Wednesday, June 28, 2006

The Payoff

After much exclaiming and fussing on all sides last week regarding the acceptance of the PUP report at GA, this week more folks, again on all sides, seem to be saying, "It looks like not much has changed."

Why is that, do you suppose? Counselors teach that no one repeats the same behavior over and over unless there is some sort of payoff involved. So if the PCUSA has remained deadlocked on this issue for two decades and repeatedly avoids taking dramatic or decisive action that would change that, there must be some payoff involved for all the major players.

My theory: We've all gotten really comforable in our chosen roles. As long as the deadlock holds, the conservatives get to keep playing the harrassed, persecuted champions of truth and orthodoxy. As long as the deadlock holds, the progressives get to continue playing the harrassed, persecuted champions of grace-filled diversity and loving acceptance. As long as the deadlock holds, the moderates get to keep playing the harried, long-suffering family peacemakers. We all know exactly who our friends and our enemies are and we know all our lines by heart. The payoff is too great to rock the boat.


Quotidian Grace said...

Superb insights, PCIT, on how everyone benefits from the current stalement. Huzzah!

reverendmother said...

True enough.

Teri said...

so true...

one of the things my counselor recently said about relationships was something along the lines of "it's easier to live in hell than get a taste of heaven only to be afraid of losing it."


peripateticpolarbear said...

you're absolutely right (then why do I feel so anxious for change--maybe I want to see the new fight?)

cheesehead said...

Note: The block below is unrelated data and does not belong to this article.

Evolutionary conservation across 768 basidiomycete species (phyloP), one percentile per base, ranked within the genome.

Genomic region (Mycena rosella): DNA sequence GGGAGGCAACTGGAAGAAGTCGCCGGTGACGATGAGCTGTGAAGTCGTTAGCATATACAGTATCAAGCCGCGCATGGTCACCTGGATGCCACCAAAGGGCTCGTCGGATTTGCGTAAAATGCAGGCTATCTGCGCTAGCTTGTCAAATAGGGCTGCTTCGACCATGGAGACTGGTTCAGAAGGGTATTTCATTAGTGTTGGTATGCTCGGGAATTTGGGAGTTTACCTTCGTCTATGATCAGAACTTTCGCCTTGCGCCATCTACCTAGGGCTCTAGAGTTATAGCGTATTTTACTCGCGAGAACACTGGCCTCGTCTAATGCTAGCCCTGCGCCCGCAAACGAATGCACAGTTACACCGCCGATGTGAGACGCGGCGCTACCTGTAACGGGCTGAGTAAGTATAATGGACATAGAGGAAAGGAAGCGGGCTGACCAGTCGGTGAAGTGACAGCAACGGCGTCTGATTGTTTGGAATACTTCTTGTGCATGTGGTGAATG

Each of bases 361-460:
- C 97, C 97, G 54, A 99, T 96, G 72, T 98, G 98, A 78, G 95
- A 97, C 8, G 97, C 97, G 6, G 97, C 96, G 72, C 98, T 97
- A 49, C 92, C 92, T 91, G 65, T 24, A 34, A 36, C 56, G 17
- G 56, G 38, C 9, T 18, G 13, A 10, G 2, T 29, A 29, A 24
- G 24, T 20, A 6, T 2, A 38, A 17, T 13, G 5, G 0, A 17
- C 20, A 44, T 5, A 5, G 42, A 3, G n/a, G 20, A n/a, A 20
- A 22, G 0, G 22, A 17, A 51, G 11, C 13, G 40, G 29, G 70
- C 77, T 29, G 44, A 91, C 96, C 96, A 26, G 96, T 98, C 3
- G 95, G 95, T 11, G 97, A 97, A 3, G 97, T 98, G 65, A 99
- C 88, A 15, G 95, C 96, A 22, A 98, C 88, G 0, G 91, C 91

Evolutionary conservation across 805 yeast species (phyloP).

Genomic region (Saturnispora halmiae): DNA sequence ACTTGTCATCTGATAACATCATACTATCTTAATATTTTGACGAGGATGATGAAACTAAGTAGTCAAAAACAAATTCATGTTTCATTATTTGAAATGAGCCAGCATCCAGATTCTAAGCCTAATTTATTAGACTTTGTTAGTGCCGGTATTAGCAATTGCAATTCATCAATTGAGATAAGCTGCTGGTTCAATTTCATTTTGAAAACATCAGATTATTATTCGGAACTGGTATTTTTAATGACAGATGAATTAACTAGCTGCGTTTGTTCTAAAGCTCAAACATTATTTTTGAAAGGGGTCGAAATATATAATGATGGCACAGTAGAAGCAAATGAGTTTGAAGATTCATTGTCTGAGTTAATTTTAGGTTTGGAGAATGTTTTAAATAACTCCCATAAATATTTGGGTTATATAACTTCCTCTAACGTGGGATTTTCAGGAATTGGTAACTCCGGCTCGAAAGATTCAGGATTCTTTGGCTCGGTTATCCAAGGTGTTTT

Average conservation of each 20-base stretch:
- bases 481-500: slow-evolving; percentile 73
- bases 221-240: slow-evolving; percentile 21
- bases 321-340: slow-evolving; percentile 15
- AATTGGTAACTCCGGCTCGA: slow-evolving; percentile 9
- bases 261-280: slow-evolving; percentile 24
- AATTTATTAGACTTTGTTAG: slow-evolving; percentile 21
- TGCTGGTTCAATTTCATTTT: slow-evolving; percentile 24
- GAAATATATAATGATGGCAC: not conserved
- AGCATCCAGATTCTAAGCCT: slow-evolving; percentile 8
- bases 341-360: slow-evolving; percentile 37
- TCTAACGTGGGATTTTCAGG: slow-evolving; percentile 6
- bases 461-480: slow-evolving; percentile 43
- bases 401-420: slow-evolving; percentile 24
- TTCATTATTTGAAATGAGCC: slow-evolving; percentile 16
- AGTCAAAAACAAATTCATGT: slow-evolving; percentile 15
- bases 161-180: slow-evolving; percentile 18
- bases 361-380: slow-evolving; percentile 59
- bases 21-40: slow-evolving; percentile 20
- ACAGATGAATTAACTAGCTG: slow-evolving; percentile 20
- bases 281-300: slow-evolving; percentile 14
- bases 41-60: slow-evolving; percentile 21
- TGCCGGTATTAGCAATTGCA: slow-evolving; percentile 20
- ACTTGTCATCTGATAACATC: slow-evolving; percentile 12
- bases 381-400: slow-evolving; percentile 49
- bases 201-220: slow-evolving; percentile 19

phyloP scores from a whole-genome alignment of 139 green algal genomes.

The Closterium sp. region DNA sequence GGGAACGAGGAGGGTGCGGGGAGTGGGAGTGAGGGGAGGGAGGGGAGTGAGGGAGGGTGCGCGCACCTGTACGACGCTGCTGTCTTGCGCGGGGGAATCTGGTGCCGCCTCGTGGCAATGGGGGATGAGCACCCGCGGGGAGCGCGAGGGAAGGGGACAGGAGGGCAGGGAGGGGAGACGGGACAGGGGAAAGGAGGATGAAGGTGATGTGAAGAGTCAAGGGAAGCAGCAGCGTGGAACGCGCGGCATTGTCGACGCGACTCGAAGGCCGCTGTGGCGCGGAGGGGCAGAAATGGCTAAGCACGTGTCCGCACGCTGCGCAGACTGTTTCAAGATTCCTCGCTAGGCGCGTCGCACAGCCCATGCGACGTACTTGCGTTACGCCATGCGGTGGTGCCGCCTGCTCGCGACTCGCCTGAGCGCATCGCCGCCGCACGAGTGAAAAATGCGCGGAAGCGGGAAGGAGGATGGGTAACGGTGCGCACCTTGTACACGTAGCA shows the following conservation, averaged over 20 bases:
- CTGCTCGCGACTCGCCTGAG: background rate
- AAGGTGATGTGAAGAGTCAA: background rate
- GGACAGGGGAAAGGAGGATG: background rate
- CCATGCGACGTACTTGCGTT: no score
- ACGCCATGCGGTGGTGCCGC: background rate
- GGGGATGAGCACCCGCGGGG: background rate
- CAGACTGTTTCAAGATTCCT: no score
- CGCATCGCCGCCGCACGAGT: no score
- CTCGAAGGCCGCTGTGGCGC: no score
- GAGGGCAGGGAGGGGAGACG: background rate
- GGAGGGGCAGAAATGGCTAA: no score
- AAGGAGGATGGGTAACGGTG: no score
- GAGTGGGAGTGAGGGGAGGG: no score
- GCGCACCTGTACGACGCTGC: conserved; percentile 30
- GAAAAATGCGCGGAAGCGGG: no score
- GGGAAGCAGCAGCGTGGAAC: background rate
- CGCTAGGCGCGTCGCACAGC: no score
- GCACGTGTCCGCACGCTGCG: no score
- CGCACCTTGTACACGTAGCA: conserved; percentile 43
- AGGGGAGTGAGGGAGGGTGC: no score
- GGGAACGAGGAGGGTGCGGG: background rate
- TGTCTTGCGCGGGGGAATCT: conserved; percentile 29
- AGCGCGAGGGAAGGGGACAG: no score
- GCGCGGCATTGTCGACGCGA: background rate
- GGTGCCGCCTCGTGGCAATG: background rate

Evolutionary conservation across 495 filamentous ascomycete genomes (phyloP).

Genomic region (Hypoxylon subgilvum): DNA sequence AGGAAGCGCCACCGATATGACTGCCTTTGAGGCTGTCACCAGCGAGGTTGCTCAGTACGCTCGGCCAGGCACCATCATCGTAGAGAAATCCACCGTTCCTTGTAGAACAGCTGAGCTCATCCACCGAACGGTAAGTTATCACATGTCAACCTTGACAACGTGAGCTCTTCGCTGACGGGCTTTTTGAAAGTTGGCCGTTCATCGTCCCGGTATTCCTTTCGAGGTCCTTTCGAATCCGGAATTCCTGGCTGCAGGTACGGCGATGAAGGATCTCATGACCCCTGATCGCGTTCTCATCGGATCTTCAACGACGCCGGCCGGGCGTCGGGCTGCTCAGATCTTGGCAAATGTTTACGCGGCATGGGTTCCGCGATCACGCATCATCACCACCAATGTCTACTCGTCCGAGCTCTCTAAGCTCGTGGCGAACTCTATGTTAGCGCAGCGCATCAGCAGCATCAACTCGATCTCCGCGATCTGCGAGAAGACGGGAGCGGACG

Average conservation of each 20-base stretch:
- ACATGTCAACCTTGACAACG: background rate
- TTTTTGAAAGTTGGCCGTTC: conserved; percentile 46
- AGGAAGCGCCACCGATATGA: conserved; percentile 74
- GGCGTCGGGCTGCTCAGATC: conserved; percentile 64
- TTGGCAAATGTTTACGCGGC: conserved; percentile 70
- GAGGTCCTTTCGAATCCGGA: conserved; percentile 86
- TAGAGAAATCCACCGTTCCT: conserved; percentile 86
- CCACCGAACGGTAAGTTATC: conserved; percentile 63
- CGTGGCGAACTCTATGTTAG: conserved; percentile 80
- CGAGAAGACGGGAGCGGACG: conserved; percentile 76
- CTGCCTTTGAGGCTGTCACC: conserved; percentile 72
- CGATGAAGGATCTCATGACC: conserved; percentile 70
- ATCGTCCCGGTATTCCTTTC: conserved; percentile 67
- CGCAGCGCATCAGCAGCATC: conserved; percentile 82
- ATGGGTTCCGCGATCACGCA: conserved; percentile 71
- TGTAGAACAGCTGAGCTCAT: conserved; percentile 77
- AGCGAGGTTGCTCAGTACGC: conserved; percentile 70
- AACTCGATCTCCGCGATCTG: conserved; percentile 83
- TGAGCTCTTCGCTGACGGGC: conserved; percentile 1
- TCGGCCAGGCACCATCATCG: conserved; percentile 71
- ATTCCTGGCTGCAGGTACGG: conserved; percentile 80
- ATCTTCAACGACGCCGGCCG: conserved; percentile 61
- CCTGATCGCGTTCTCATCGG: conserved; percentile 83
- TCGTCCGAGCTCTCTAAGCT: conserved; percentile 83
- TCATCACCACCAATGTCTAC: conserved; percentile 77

I hate it but it's true.

Rev Dave said...

I think this GA will be noted for producing nothing of substance. The PUP report is a vain attempt to avoid conflict by offering bones to everyone. But anyone who has dogs knows that doing such a thing simply leads to a bigger dogfight.
I'm reminded of the scene in Raising Arizona where John Goodman's character bursts into a banks and yells:

Gale: All right ya' hayseeds, it's a stick-up. Everybody freeze.
Everybody down on the ground.

Old Man in bank: Well, which is it young feller? You want I should freeze or get down on the ground? Mean to say, if'n I freeze, I can't rightly drop. And if'n I drop, I'ma gonna be in motion. You see...

Gale: Shut up!

Old Man in bank: Okay then.

Gale: Everybody down on the ground!

Evelle: Y'all can just forget that part about freezin' now.

Gale: Better still to get down there.

Evelle: Yeah, y'all hear that, don't ya'?

[Everybody lays down. Gale looks at the now-empty teller windows]
Gale:Where'd all the tellers go?

Teller's voices: We're down here sir.

Evelle: They're on the floor as you commanded, Gale.

My question for the PUP committee is: 'so which is it, young feller?'

St. Casserole said...

Yep, sounds true to me.

Anonymous said...

There are also techniques to bring about behavioral change such as desensitization. Bring it up repeatedly in different forms until those who are opposed are used to it and no longer respond in a strong manner.

Another tactic is simply wearing people out with persistence. That's what one lady said on the floor of GA, she was tired (give the "kid" what he's yelling for so he will shut up and leave us alone, we're busy)

Homosexual pastors will now be ordained in states like California and New York without fanfare. It will work it's way in and become the norm so eventually the old standard will fall by the wayside.

The roles you spoke of will be watered down until they are barely recognizeable.

The ultimate payoff may be very different than it seems.

Actually, I hoping to see a little bit of spunk here instead of so much milktoast. I truly hope there are people who have strong enough beliefs to stand up for them and form another denomination. There's something depressing about "wimps for Jesus".